Would Alan Pardew have done better job than Steve McClaren after belated NUFC investment?
Crystal Palace 5 Newcastle United 1, Saturday 28th November 2015.
Most would surely agree, the darkest point of our season.
While Steve McClaren tore out what remained of his hair, the man in the opposite dugout had a typically smug expression, as James McArthur waltzed through in stoppage time to complete a thoroughly depressing ninety minutes.
At least, that’s how I imagined Alan Pardew looked, I couldn’t really see from that cowshed of an away stand. Having had such a good day up until kick off, I ended it sitting quietly on a ‘dry’ train back up to the Toon pondering a few things.
Firstly, ‘what’s the point’ (In Newcastle United, not life).
Secondly, is relegation now a serious possibility (certainly yes).
My final inner-debate though was rather more agitating. Would I rather have Alan ‘Pards’ Pardew still in the Newcastle hot seat over McClaren?
Since it is now over a year since our former manager left St James’ after being poached by Palace, it seems a good time to reflect whether we are better off or not without him. I do know for quite a few Newcastle fans this is like asking to choose between a rock and a hard place, but bear with me.
To me it’s an interesting question, as I am still struggling to work out just how good/bad we are this season. It may be undeniable that we are not only in a relegation dogfight this season, but even so, the quality of football on display this season is still a vast improvement from the dire, consistent no-shows under John Carver in the first five months of 2015.
I left JC out of this debate, assuming no one would seriously have him even in the city, let alone in the manager’s office. This may seem contradictory considering how we have never been placed that high up the table, but I am in no doubt that the team we have at the midpoint of this season, has more spirit, desire and crucially, quality, than the side that limped over the line in 2014/15.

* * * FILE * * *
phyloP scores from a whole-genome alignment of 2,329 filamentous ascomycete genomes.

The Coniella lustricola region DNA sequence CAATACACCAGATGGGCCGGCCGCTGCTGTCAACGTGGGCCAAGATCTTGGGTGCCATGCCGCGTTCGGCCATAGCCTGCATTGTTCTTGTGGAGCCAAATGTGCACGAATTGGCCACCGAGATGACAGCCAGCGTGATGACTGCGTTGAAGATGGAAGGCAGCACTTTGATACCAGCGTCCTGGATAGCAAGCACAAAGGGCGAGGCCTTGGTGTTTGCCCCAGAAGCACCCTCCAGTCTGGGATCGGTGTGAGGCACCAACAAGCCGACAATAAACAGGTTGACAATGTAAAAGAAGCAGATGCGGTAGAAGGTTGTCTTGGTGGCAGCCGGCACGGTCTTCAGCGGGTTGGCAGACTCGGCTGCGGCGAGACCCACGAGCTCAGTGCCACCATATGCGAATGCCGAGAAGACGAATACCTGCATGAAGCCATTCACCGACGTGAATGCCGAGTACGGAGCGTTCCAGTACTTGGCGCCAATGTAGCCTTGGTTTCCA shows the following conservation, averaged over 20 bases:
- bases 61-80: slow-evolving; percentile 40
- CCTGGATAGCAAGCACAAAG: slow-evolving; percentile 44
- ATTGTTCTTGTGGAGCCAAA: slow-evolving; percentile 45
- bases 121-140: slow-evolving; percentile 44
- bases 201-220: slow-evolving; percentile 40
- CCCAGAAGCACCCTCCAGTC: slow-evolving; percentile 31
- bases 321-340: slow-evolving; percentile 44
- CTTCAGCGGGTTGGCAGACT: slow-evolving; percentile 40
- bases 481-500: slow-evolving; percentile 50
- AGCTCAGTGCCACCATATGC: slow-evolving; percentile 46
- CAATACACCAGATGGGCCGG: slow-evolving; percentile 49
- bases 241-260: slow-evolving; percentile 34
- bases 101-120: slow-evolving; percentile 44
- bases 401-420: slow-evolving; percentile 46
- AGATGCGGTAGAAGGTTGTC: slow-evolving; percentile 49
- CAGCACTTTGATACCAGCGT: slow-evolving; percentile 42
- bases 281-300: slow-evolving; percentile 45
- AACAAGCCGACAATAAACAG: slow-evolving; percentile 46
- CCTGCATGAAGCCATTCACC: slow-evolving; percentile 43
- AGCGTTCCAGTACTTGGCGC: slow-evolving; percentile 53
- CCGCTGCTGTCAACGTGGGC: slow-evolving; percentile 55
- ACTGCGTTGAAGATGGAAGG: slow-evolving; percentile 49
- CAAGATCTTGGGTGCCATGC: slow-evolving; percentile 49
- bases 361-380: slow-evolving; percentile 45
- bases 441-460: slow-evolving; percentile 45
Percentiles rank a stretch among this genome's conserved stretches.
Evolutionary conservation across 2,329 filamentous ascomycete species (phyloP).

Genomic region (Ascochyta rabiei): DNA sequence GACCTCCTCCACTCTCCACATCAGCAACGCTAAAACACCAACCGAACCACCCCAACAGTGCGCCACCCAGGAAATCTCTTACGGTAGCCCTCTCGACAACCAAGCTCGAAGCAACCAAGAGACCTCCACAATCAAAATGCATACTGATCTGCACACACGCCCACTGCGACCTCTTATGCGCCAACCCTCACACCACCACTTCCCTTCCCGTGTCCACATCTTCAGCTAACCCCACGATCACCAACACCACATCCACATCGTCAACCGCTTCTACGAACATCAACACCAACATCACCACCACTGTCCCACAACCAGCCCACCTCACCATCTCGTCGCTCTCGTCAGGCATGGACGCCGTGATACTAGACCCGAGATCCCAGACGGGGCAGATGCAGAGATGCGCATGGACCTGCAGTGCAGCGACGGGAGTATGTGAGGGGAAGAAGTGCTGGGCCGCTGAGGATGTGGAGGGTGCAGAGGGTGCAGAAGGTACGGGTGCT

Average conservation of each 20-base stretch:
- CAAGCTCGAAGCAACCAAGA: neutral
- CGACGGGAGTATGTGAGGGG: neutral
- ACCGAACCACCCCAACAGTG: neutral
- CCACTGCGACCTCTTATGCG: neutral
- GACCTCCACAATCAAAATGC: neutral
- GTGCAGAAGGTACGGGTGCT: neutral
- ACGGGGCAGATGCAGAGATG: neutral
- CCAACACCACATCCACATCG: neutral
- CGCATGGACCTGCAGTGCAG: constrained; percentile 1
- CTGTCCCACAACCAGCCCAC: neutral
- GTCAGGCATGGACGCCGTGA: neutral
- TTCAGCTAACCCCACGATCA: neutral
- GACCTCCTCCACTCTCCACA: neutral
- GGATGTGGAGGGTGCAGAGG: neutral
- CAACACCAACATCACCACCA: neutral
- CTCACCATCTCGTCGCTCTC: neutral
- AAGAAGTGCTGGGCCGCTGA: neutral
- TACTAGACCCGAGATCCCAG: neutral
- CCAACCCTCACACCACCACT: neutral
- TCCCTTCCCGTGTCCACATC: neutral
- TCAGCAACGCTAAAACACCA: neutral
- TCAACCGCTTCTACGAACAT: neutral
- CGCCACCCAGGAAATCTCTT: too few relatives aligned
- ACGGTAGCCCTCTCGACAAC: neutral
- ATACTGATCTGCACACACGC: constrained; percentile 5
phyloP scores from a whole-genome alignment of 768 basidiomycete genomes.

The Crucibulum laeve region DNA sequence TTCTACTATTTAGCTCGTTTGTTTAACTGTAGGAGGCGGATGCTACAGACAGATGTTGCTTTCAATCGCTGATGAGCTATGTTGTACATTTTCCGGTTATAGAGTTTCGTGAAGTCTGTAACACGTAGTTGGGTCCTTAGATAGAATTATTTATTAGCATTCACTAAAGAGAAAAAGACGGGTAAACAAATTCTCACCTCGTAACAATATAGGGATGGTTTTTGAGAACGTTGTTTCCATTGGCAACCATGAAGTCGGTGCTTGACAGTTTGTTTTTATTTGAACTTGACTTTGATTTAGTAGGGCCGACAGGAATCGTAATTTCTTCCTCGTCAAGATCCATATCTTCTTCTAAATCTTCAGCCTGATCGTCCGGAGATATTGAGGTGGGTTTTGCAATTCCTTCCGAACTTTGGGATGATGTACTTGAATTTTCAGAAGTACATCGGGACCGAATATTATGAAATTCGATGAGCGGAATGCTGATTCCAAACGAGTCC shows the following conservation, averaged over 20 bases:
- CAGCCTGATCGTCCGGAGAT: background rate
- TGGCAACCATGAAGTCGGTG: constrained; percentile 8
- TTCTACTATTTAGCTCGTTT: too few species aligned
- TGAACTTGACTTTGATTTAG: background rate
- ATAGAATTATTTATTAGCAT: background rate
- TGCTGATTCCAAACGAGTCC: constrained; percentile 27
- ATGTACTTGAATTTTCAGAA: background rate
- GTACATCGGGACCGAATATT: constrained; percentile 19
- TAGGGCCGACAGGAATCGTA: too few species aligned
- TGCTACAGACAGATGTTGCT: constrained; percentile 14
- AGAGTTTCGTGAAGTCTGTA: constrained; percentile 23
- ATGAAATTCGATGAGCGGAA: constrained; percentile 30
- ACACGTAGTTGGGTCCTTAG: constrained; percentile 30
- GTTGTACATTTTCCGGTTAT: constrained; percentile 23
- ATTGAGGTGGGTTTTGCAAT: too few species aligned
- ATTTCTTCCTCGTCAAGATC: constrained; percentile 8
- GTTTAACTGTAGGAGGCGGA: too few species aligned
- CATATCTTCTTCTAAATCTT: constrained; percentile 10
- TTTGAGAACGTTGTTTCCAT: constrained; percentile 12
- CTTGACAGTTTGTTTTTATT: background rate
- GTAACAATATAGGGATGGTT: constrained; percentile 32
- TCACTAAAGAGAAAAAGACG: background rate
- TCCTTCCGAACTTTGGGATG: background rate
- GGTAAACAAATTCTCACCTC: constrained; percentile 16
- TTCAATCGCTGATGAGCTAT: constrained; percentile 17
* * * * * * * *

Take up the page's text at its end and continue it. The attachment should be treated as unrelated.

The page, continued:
Is though, the improvement more to do with a greater commitment from Ashley and Co towards player recruitment, rather than the effects of the new manager? People seem to forget that only Manchester City had a net spend higher than us in the summer, and although Thauvin already seems a bad buy, the other three summer arrivals have big futures at the club, at least until Ashley decides to make a profit. They have certainly improved our team from what it was last season.
Pardew never had such a high level of investment in his four years on Barrack Road. The most money he was able to spend in one transfer window was his last, the summer of 2014. Admittedly the team was not improved a great deal but as we know, that was not solely down to him. Graham Carr and Lee Charnley surely, have to take most of the responsibility for the likes of Riverie, Cabella and De Jong joining.